Lords pour scorn on alcohol disorder zones
Published:  06 May, 2008

Government plans to introduce alcohol disorder zones to combat drink-related crime are unworkable and unnecessary, a parliamentary committee says.

A proposal for the zones (ADZ), which would enable local authorities to charge drinks sellers for extra policing in ‘hotspot’ areas, has been redrafted at least twice in the last six months in an attempt to placate sceptics.

But a House of Lords committee said on Thursday the system remained “unduly bureaucratic”.

It questioned the need for new legislation, concluding the proposal was “without a clear explanation of how ADZs offer benefits additional to the other methods for combating alcohol-fuelled disorder that are already available to the local authorities”.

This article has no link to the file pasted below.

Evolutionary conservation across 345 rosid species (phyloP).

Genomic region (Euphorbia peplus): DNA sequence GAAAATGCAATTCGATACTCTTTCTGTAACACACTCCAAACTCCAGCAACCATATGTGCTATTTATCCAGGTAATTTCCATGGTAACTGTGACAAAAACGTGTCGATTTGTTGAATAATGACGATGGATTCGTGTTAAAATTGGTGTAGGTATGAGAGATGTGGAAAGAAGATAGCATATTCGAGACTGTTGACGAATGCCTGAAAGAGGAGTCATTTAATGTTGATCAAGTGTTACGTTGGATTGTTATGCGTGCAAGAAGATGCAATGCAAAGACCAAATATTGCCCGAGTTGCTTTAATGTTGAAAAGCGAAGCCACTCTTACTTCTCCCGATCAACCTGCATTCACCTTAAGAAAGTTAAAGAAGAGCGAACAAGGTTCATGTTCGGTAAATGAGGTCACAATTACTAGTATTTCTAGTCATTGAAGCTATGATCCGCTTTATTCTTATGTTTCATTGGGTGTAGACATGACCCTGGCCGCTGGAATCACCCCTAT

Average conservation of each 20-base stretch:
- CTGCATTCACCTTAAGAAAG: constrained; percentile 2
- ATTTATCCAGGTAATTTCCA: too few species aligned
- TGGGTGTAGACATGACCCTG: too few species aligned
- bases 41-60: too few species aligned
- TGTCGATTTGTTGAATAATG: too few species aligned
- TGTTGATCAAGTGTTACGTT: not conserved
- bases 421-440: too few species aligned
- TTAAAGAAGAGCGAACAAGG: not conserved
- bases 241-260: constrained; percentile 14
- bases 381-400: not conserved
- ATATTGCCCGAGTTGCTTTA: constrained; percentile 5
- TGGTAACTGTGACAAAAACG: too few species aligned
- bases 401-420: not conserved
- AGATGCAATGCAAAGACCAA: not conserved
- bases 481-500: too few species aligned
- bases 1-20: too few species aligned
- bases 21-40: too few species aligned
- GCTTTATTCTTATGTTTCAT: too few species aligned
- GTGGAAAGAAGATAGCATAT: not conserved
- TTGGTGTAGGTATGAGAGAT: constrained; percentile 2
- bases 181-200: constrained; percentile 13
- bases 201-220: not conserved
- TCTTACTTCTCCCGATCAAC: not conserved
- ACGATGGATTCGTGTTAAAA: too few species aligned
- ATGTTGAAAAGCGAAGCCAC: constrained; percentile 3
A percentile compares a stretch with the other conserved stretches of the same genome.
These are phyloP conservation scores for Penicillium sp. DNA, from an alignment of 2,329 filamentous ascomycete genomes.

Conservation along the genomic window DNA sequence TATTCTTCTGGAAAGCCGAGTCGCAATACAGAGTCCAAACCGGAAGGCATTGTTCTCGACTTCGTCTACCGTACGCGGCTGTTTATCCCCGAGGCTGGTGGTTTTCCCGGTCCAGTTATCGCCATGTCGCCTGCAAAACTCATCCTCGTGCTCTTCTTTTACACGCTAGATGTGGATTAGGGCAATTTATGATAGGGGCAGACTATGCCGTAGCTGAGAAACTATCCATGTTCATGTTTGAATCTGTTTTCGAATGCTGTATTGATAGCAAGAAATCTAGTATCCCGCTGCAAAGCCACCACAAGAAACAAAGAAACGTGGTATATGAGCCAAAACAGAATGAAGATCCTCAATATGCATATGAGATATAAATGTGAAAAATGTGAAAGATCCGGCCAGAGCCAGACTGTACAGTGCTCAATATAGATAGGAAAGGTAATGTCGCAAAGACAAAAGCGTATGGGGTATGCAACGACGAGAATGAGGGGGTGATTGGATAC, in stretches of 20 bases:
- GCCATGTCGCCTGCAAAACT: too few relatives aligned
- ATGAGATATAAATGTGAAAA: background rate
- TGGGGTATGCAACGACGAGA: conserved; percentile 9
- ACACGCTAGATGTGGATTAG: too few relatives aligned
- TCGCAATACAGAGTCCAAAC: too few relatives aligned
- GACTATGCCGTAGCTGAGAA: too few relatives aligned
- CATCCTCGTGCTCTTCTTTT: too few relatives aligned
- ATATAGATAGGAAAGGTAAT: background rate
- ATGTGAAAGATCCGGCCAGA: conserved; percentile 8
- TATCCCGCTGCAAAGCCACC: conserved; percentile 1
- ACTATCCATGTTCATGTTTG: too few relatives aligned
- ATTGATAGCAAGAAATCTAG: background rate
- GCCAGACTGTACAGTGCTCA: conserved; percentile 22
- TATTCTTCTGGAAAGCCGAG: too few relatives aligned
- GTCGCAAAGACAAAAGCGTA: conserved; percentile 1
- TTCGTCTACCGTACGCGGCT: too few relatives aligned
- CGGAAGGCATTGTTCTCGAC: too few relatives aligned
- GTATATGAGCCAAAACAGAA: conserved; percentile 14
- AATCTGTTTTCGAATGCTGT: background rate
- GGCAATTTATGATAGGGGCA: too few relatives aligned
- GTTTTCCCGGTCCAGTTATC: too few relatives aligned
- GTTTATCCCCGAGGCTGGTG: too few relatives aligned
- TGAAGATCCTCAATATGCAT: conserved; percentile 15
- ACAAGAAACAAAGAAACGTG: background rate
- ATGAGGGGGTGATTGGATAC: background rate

ADZs, which are already three years in the making, are due to be discussed by MPs in Parliament next Monday (12th).

Current draft proposals describe ADZs as a “temporary measure of last resort”. Zones would only be enforced following a consultation period and would then be subject to a review every three months. There is no set expiry date or maximum charge.

Up to 30 local authorities are likely to begin implementing the zones, but only six are expected to charge businesses, according to Home Office estimates.

Strong opposition to the scheme has already been voiced by the Wine & Spirit Trade Association and also the Local Government Authority (LGA).

A letter from the LGA in December said councils has “serious misgivings” about the scheme. “While ADZs may seem like an attractive option for local authorities to use, in practice, ADZs will prove to be a costly, complicated and an unwieldy tool for local authorities.”

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